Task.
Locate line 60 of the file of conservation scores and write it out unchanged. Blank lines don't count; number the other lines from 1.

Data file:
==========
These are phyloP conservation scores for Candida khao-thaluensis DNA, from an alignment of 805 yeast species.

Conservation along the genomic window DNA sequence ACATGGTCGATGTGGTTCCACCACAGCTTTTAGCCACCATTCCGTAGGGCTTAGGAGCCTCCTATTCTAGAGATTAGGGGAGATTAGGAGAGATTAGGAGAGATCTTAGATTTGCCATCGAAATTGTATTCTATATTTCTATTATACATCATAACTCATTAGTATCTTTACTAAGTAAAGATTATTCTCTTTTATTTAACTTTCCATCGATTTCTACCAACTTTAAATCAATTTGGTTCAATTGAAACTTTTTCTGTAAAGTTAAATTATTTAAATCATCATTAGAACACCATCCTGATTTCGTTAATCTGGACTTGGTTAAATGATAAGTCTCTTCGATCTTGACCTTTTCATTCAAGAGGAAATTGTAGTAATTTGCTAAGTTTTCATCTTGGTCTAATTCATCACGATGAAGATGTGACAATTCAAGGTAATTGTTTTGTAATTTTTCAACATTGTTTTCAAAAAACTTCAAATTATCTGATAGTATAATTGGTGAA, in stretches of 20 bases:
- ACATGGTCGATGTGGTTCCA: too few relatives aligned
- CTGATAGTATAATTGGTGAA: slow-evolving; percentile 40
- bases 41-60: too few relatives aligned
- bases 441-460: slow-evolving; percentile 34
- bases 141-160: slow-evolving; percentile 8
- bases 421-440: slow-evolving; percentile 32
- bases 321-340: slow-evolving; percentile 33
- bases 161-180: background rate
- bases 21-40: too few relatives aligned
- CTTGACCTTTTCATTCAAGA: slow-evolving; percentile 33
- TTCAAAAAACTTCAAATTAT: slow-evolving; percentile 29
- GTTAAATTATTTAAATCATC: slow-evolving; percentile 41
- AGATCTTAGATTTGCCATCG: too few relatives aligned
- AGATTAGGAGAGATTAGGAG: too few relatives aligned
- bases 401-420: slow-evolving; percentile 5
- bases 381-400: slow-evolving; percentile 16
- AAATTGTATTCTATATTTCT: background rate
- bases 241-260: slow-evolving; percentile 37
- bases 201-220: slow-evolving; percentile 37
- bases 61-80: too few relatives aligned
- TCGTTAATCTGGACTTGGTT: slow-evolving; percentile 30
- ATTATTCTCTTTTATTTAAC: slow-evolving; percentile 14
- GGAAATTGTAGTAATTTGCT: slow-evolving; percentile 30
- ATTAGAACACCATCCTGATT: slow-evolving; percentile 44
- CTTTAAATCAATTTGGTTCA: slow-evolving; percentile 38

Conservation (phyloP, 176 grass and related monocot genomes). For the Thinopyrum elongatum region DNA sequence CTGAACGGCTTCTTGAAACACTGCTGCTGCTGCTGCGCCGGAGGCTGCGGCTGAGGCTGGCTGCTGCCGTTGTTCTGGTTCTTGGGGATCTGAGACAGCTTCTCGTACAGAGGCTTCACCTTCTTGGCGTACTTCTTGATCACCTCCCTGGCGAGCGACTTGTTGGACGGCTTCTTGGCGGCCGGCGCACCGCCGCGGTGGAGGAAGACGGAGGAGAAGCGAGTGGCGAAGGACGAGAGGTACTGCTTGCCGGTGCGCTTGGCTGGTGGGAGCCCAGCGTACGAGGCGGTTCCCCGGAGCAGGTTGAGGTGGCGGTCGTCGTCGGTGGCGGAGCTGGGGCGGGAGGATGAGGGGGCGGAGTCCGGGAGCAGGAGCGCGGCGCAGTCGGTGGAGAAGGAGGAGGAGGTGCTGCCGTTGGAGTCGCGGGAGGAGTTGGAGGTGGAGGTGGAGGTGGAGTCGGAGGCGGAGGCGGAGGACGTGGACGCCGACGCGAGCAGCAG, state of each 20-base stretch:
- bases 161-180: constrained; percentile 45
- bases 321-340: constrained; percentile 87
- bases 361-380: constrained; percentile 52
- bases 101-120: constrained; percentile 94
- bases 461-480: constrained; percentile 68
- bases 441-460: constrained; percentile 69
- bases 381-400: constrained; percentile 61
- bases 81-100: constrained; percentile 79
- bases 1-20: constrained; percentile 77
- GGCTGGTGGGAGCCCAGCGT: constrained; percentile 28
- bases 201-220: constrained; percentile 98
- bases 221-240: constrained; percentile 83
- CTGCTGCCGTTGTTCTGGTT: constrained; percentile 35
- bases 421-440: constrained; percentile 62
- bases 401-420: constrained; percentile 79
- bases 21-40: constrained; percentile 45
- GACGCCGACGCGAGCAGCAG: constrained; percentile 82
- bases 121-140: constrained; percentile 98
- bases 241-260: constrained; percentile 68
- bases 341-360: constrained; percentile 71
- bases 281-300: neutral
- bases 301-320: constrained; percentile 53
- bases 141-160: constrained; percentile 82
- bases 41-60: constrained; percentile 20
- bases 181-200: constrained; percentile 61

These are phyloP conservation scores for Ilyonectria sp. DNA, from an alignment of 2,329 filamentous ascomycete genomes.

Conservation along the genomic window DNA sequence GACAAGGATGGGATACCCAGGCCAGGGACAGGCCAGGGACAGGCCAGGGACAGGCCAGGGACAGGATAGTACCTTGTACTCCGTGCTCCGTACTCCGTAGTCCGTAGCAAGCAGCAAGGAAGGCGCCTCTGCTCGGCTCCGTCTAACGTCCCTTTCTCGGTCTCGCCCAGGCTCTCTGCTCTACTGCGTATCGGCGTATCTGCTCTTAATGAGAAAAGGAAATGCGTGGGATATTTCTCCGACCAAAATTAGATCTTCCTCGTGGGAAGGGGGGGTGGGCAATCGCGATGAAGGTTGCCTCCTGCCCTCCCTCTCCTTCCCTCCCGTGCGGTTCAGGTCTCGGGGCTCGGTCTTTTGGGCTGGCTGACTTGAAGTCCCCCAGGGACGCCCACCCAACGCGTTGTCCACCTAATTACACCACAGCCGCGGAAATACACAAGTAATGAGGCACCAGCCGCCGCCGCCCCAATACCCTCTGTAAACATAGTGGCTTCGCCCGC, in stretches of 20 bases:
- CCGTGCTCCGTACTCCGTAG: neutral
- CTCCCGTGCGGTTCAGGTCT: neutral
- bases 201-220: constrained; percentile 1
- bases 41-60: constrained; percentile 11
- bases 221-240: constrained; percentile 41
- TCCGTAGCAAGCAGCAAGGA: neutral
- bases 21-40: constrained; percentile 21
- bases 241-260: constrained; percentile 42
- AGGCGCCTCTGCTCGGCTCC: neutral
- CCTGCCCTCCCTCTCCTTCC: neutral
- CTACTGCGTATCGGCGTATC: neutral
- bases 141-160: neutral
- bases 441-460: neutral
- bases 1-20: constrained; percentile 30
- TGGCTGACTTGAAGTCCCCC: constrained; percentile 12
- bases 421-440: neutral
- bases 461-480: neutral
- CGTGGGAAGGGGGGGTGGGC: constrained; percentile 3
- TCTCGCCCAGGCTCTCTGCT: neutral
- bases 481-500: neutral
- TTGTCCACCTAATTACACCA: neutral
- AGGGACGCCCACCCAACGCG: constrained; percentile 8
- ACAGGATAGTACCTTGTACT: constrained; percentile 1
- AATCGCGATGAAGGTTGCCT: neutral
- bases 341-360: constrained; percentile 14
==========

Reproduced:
- bases 221-240: constrained; percentile 41